In vanessatshionyi’s posts “Vincent’s Struggles” and “Beasts in the Jungle,” and pippyboy9’s post “May & Marcher: From Everyone to Weatherend” an interesting dialogue emerges that demonstrates just how much the idea of failure in the texts we have looked at is rooted in relations and relationships. Through these relationships it is clear that there is an anxiety about no just being a failure, but also of failing others. Not only that, but these posts also make it clear that the character’s failures are also defined through their relationships with others.
Both bloggers discussed Henry James’s The Beast in the Jungle, and the relationship between Marcher and May in said novella. While pippyboy9 discusses the performative nature of their relationship, vanessatshionyi talks about Marcher’s failure to recognize the possibility for love in his life. In discussing the queerness of the relationship between Marcher and May, pippyboy9 also discusses their relationship with the outside world. Specifically, pippyboy9 analyzes the scene where Marcher and May discuss the idea of “saving” one another and May saying she’s had her man. In regards to this scene pippyboy9 says: “The almost backwards way in which she mentions the possible gossip about herself from the outside world… acknowledges an ‘other’-like presence that they both are aware of but not part of.” The argument about not just the personal relationship between Marcher and May, but their relationship to the “other” and their acknowledgment of that relationship demonstrates their knowledge that they exist in a queer relationship, and that they are defined not only through their relationship with each other, but also through their relationship with the normative “other.”
Vanessatshionyi’s post focused more on their personal relationship, but through the lens of the final scene in which “Marcher sees the grieving man at the grave and suddenly has an awakening.” By examining their relationship through this lens, she, like the novella, creates a distance between Marcher and his relationship to May. She also reads the “beast” as being Marcher’s sexuality, and argues that “James never fully allows Marcher to explore his beast, and this repression of Marcher’ sexuality makes Marcher go insane.” By referring to Marcher “exploring” his beast she expands on the relationship that Marcher has with his beast, and highlights the fact that, like his relationship with May, there is a lot of distance between the two. What sets her argument apart from others is her reading of Marcher’s suppressed sexuality not as a suppressed homosexuality, but as Marcher refusing to acknowledge his sexual attraction to May. However, what she seems to be arguing is that at the end of the novella, the thing that Marcher seems to have missed out on the most is not his sexuality, but his lack of romance, and the potential for a romantic relationship he could have had with May.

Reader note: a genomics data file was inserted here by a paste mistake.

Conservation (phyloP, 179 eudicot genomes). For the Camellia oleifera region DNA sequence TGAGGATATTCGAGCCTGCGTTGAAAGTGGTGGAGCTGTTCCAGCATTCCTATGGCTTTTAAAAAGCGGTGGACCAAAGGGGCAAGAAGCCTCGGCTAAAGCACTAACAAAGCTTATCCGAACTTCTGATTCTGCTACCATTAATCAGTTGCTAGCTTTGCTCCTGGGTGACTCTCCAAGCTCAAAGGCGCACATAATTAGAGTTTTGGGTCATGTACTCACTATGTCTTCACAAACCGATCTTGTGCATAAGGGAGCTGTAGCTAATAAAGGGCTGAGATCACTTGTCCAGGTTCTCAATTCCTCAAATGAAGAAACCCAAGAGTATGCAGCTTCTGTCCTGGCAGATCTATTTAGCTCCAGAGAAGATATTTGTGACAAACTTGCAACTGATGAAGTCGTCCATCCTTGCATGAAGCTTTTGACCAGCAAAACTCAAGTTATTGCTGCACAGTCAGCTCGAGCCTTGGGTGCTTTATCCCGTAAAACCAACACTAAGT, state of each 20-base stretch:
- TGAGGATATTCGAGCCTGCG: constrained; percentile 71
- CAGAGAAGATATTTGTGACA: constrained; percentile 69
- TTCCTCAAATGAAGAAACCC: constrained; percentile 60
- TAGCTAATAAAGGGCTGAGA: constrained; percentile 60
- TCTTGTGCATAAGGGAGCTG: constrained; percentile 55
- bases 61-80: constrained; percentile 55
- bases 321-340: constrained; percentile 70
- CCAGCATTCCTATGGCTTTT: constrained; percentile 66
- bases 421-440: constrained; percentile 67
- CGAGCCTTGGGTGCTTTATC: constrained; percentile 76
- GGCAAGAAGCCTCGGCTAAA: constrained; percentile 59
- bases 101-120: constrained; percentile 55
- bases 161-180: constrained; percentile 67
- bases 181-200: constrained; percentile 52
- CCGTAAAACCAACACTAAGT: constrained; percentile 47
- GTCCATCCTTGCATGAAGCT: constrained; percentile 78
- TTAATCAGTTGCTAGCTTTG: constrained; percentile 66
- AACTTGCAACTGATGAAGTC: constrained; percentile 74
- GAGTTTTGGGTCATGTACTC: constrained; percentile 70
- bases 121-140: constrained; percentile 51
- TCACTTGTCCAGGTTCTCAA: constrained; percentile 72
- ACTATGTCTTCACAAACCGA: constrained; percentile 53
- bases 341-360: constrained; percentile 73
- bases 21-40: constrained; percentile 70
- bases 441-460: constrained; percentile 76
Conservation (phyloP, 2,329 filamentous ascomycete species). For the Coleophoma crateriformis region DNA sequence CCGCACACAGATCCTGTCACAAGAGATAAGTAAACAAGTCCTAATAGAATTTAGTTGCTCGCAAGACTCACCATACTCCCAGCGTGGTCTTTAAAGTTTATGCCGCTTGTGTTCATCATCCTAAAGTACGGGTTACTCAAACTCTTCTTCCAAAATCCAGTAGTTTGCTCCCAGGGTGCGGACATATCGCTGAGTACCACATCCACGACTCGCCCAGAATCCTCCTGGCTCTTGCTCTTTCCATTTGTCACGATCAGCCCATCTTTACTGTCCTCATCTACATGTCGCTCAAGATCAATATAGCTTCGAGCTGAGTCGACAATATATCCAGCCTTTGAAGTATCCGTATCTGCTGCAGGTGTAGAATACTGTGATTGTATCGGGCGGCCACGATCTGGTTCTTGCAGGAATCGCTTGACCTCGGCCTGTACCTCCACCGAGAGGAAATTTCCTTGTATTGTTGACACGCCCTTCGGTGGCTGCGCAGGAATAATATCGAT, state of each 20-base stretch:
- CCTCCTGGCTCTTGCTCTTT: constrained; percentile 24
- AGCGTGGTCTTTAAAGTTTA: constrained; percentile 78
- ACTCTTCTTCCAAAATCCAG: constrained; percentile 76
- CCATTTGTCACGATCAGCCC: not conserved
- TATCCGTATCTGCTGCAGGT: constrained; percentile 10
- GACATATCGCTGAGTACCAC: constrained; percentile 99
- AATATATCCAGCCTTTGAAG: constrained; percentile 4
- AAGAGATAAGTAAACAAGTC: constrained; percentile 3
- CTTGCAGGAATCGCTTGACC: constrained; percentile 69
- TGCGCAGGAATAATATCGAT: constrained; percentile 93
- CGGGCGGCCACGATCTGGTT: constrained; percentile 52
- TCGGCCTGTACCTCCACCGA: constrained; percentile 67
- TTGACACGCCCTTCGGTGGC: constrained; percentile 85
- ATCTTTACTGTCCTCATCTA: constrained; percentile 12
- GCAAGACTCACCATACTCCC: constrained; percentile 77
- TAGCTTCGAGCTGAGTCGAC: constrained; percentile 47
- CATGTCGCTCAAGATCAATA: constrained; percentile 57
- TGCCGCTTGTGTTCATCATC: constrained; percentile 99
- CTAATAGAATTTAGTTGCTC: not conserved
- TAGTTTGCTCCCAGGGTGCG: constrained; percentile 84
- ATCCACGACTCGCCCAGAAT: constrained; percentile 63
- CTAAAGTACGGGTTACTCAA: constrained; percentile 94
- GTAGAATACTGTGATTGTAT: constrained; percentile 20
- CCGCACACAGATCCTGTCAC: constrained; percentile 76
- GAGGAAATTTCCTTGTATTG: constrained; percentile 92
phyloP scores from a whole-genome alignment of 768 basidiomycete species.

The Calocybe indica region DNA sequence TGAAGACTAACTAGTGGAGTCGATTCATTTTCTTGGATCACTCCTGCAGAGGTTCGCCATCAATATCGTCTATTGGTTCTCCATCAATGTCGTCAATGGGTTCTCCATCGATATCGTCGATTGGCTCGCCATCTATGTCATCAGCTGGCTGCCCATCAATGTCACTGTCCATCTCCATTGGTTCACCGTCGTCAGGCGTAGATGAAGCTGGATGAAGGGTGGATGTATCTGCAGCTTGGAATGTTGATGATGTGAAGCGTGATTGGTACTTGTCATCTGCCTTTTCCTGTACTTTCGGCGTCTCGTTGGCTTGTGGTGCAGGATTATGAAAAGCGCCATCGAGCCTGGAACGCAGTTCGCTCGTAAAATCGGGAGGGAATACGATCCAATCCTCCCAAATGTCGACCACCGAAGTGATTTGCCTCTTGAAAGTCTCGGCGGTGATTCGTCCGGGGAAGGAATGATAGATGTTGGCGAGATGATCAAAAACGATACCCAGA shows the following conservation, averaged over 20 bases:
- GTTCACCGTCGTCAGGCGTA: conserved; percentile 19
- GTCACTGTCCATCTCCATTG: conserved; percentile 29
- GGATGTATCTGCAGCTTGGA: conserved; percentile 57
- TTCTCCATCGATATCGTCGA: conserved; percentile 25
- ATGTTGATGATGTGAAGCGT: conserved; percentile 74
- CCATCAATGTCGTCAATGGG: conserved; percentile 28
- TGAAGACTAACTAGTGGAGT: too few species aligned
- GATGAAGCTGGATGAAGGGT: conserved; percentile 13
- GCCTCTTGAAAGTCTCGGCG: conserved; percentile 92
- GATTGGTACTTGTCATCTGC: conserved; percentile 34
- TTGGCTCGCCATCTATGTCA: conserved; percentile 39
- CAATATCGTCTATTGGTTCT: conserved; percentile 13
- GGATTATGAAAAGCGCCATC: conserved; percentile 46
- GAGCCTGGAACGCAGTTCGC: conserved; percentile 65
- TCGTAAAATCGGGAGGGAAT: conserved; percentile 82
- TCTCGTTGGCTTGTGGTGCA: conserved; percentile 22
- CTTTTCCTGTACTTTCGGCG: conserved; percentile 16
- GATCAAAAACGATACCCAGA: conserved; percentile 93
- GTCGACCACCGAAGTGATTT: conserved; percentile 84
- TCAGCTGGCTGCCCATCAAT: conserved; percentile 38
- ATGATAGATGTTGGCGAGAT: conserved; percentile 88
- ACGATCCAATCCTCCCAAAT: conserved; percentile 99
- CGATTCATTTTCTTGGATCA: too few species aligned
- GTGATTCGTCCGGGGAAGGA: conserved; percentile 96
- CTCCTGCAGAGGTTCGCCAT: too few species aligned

Vanessatshionyi also wrote a post about “Time Out” where she discusses Vincent’s relationships with his various family members, and the ways in which they seem to fail. She starts off by discussing Vincent’s relationship with his children stating: “Vincent feels that in order to be a good father, he needs to provide financially to his children without being present.” She then argues that Vincent creates a relationship with his children purely through money, completely devoid of emotion. After talking about the scene towards the end of the film where Vincent’s children seem to fear him she says that “The children’s weariness towards their father shows how much his absence has created a strange place between himself and his family.” I find this description of there being a “place” between Vincent and his family a very accurate description of that scene as there was a sense of something almost physical separating Vincent from understanding his family in that moment. She then talks about how Vincent struggles to maintain a masculine image in front of his wife, and is afraid that if he admits to her that he lost his job, she won’t accept him. At the end of her post she discusses Vincent’s relationship with himself and how he is “not present in is own world,” using “world” to refer to all the relationships he has outside of himself. She talks about how throughout the movie we see Vincent choosing to spend most of his time alone, only occasionally checking in with his family, and this leads her to asking “how much does his family actually mean to him?” I think this brings an interesting aspect into the conversation, because it is clear throughout the film that his motivations are based around his not wanting to fail his family, or lose face in front of anyone, but if we really look at how much his family means to him then we must consider whether or not these motivations come from real love for the people around him, or from a simple sense of obligation.
What these different posts show is the variety of ways in which character’s failure are defined through their relationships with others, and how even the most impersonal relationships can hold a great weight. I think what we can learn from this, and from Murphy as well is that failure and relationships are often intertwined.